Bullying remains a pandemic problem in Lithuanian schools and can sometimes lead to tragic consequence, including suicide. The Equal Opportunities Ombudsperson's Office has conducted a survey among school students, a fifth of whom said they were bullied for one reason or another.
© Shutterstock nuotr.

The survey was conducted in April and included 1,064 respondents, aged 17-19, students in the final year at school.

A fifth of them, 19.9 percent, have said they have been bullied by their peers.

The most widespread kind of bullying has to do with gender identity (11.2 percent), while religion was mentioned relatively seldom as basis for bullying (2.7 percent).

A little more, 2.8 percent, of the respondents have been subjected to bullying due to their social status. 3.5 percent have been singled out for their nationality or ethnicity.

Relatively more widespread is bullying because of speech disorders, experienced by 5.1 percent of the boys and 2.4 percent of the girls. Bullying over academic performance (both above and below average) is more often experienced by boys, 6.5 percent.

Boys are also more often subjected to bullying over perceived sexual orientation. 6.8 percent of male students and 5.7 percent of female students said they experienced homophobic bullying.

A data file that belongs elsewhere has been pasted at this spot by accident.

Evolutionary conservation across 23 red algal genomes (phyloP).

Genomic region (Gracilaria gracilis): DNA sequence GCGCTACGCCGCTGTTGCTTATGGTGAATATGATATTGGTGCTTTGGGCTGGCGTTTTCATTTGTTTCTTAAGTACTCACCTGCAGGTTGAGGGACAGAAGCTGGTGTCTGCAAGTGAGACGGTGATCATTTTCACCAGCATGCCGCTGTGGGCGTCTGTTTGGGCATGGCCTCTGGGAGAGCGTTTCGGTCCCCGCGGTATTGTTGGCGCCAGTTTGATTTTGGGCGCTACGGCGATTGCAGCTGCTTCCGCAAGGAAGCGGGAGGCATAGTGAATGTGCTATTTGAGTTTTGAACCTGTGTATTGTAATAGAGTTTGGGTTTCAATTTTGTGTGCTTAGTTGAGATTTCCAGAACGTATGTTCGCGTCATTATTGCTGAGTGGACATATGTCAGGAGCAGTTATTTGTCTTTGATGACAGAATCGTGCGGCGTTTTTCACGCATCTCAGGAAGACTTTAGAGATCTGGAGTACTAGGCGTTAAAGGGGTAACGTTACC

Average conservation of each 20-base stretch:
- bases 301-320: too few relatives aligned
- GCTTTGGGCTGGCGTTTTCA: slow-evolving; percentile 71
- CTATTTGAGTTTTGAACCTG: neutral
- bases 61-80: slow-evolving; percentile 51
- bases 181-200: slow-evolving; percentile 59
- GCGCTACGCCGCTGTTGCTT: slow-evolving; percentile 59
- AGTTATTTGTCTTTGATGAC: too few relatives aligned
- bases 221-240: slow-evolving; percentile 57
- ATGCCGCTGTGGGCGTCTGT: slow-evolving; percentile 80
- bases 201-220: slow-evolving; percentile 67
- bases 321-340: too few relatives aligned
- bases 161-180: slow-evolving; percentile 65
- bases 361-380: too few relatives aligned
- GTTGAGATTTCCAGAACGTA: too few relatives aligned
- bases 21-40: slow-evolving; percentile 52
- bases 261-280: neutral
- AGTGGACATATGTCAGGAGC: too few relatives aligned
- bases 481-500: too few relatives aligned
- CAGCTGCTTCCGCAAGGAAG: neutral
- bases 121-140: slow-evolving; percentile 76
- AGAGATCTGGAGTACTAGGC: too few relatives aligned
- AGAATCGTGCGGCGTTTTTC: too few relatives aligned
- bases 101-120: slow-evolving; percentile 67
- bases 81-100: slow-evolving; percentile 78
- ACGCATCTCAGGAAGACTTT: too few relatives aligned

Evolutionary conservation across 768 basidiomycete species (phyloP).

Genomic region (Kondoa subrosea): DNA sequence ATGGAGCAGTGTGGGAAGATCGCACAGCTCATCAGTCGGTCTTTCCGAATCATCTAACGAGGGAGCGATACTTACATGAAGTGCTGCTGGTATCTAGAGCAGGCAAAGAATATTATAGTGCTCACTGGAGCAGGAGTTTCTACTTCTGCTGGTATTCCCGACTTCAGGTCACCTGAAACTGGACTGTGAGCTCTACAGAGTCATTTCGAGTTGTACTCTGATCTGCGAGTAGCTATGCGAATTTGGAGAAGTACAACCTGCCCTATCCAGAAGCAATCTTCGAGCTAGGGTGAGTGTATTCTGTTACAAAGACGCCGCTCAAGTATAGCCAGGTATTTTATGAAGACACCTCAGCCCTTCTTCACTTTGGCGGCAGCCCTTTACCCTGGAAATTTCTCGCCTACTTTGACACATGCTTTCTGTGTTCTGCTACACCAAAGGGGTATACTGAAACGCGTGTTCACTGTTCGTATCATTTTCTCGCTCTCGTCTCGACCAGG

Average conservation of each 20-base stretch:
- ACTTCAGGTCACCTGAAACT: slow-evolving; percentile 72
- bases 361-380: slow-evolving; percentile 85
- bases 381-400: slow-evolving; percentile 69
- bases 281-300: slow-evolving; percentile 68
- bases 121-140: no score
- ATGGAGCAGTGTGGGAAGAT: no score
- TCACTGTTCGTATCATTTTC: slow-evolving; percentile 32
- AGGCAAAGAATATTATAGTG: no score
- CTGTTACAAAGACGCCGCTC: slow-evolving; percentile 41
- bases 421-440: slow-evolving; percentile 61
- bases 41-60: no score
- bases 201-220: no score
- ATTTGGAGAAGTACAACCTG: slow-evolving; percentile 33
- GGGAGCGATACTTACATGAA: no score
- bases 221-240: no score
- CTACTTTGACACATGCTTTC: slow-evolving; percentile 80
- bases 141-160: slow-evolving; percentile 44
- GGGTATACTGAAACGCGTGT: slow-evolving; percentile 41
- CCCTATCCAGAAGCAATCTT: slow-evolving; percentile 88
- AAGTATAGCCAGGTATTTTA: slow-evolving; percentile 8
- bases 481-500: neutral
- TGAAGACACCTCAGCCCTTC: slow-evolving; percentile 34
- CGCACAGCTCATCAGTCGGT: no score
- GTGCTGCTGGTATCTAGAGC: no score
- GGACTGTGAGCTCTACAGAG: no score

On the other side, as many as 31 percent of students admitted they had mocked peers they thought were gay or lesbian.

The words used by bullies most often relate to categories of gender, appearance and intelligence. Girls are more often sneered at with gender-related insults, while boys get told they are stupid.

Over half of all respondents (50.7 percent) said they had been witnesses to bullying, usually directed at younger students.

Agneta Lobačevskytė, the equal opportunities ombudswoman, says the prevalence of bullying in Lithuanian schools hints at the problem of intolerance. What starts as bullying at school, she says, evolves into discrimination in later life.

Previous studies have suggested that students learn to be intolerant at school, where thinking in stereotypes is rampant as well as intolerance for various minority communities.

Street Art in Vilnius: transforming of post-industrial quarter to open-air gallery

New additions to the always-open Open Gallery in Vilnius include artworks by the Dutch duo TELMO...

After a 17-year break: Lithuanian feature films came back to the Venice Film Festival

Lithuanian filmmakers return to Venice: after a long break, Lithuanian titles and names will be heard...

Lithuania set to declare Sugihara's year in hopes for impulse in ties with Tokyo

Several dozen Lithuanian lawmakers registered an initiative last week to declare 2020 the year of...

Largest radio installation record has been set in Vilnius

A giant construction made up more than 2,000 old radios will sound in unison in Vilnius on the evening...

New International performing arts festival in Kaunas

The first edition of the festival features exceptional, bold, provocative and open projects presented...